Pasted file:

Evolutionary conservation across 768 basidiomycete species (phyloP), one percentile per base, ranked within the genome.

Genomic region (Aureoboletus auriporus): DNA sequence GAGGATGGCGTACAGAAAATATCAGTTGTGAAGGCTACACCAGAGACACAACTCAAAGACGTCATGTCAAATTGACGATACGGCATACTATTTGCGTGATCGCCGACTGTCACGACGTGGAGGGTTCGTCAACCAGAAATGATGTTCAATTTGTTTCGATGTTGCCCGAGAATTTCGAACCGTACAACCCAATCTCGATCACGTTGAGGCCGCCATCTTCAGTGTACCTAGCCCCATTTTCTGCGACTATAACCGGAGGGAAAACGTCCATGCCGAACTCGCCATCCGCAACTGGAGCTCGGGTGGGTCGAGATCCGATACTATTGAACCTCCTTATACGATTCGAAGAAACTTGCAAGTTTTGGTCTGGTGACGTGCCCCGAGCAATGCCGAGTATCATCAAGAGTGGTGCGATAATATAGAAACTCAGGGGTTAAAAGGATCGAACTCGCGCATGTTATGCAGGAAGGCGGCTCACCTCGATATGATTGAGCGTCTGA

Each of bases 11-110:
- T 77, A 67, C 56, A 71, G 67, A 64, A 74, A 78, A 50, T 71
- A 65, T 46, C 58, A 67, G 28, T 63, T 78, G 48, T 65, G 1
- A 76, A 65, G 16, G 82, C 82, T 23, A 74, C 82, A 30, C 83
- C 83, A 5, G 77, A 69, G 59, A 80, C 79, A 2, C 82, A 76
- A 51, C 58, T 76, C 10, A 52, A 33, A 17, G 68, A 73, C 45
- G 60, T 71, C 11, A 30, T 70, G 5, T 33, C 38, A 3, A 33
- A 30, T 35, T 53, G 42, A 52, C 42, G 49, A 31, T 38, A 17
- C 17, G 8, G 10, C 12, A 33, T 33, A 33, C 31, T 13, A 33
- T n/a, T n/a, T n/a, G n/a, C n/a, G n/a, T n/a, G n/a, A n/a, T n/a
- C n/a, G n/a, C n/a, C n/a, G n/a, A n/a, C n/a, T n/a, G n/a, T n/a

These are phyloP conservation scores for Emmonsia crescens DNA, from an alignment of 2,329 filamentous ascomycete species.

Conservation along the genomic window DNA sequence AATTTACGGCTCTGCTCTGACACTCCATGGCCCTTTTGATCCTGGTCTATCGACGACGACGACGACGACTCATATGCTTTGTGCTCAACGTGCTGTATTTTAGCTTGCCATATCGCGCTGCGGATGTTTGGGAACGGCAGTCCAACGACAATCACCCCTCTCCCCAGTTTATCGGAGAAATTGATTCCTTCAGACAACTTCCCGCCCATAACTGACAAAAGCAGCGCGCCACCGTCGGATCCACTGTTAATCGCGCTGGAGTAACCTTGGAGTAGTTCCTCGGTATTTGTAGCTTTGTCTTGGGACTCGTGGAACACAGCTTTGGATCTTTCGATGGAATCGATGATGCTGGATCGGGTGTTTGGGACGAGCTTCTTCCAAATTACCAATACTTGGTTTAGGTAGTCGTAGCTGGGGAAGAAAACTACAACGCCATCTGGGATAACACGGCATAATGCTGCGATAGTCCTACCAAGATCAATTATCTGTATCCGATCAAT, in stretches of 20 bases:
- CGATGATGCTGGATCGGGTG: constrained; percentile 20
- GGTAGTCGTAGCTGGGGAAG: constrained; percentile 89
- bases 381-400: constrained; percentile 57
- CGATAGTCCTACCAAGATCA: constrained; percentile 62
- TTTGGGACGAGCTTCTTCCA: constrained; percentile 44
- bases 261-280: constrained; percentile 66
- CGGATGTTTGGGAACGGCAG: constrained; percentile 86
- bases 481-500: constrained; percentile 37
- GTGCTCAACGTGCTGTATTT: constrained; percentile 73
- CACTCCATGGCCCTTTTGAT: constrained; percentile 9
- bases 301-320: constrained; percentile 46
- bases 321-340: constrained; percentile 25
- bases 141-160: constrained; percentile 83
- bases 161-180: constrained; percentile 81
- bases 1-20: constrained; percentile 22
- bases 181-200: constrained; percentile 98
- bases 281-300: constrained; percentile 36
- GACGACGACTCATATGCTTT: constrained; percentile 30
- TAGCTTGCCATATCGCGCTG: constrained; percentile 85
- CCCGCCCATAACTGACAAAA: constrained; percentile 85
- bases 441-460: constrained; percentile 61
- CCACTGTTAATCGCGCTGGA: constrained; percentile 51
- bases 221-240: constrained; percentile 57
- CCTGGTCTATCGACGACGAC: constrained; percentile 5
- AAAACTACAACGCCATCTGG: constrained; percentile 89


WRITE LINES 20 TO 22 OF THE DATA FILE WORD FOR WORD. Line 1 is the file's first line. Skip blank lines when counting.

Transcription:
- TTTGGGACGAGCTTCTTCCA: constrained; percentile 44
- bases 261-280: constrained; percentile 66
- CGGATGTTTGGGAACGGCAG: constrained; percentile 86